Winter in Iceland, experiencing the darkness and chasing the Northern Lights felt like an adventure worth having. So, why not pack that adventure into a 48 hour excursion to the middle of the Atlantic in November? No reason not to, really. So a 4 hour and 45 minute red-eye flight later (basically the time it takes to fly across the US) I touched down in Keflavik International Airport.
And as I stepped out of the airport into 50 mph gusts of wind and driving rain, in that moment, I was happy.
There are a few things about Iceland I want to mention. First and foremost, I really like the country. I had been once before in the spring and drove the ring road (Route 1) with my sister. That takes around 8 days and it’s also a grand time. Second and very importantly, you must know what you are getting into. Iceland can be shockingly expensive. And while there are workarounds, just be prepared for some sticker shock (and this is coming from someone who lives in New York.)
Lastly, I went on the trip wanting to see the Northern Lights but due to cloud cover it didn’t happen. But that’s ok because at the end of the day you have to be open to what the adventure brings to you.
Fresh fish, horse, lamb and hotdogs in no particular ranking or order are staples in Iceland. You actually will find a lot of hot dog stands around Reykjavik and it definitely is worth getting one or two. When in Iceland, I will expect you to order at least a couple fish dishes. I still haven’t tried the horse, but it is a local food and something that I do think you should be open to trying.
Around the City
In mid-November, the sun rose at 9:40am and set at 4:30 pm. That isn’t a long day and for the 48 hours I was in Reykjavik it was cloudy (so no sun but that’s kind of why I went.) Iceland’s capital is very walkable with plenty of stores and coffee shops if you want to take a break and warm-up.
For Brooklynites, or those who like to visit Bedford Avenue in Williamsburg on the weekend, Reykjavik will feel a little familiar with all the street art on the sides of the buildings. It’s worth taking an hour to walk around and grab some pics.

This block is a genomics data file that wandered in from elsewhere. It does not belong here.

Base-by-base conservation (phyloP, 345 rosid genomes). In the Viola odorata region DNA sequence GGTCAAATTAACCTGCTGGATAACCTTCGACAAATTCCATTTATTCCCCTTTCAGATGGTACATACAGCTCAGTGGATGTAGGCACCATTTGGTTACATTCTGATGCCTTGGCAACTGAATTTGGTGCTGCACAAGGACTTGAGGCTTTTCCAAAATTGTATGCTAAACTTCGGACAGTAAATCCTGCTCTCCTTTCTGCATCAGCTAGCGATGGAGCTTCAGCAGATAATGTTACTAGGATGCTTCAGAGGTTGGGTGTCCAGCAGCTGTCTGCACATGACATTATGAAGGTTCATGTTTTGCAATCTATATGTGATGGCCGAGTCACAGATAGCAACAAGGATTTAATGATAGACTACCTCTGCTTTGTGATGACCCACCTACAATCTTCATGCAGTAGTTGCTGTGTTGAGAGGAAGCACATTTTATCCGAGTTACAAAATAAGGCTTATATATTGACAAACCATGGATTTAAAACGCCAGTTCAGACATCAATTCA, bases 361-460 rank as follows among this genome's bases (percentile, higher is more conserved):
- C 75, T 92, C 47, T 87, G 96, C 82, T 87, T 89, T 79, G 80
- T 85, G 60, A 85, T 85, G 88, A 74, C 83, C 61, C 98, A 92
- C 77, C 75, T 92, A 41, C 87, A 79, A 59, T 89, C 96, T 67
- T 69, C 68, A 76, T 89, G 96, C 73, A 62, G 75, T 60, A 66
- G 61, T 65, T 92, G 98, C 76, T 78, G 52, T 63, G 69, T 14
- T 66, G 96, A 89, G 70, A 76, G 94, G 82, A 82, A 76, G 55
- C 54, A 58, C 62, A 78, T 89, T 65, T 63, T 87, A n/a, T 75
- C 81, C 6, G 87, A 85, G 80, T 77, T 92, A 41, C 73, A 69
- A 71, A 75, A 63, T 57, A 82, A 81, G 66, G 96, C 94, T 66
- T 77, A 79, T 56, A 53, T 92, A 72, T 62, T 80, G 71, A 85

Travel and Accommodations
Back to pricing. I am still working on an economic theory about what food items show price differences between countries and for now have decided on using a single shot of espresso.
In New York, a shot of espresso costs about $2.50 (and I recognize we don’t really do shots of espresso in this country but go with me here.) In France, it would be around EUR 1.50 (USD$1.60) and in Portugal EUR 0.65 (USD$0.69)
In Iceland, it’s 450 ISK which is USD$3.98. And that carries through for most other food items, clothes, hotels and anything else you might want to purchase. Note my hotel room below ran $180/night. With the exception of a small bathroom, that was pretty much it.
I will mention I stayed at the CenterHotel Plaza which was right downtown and made everything very accessible. The hotel also had a really solid breakfast that was included, free wifi, nice lobby with a little bar and incredibly friendly and helpful staff. So I would definitely recommend it (and it’s actually more affordable than other hotels in the area.)
Also of note, when you leave Iceland, they stick you on the tarmac in the cold and rain and you climb up that staircase to your plane. And I would have it no other way.
Categories: Escape from New York: Extended Travel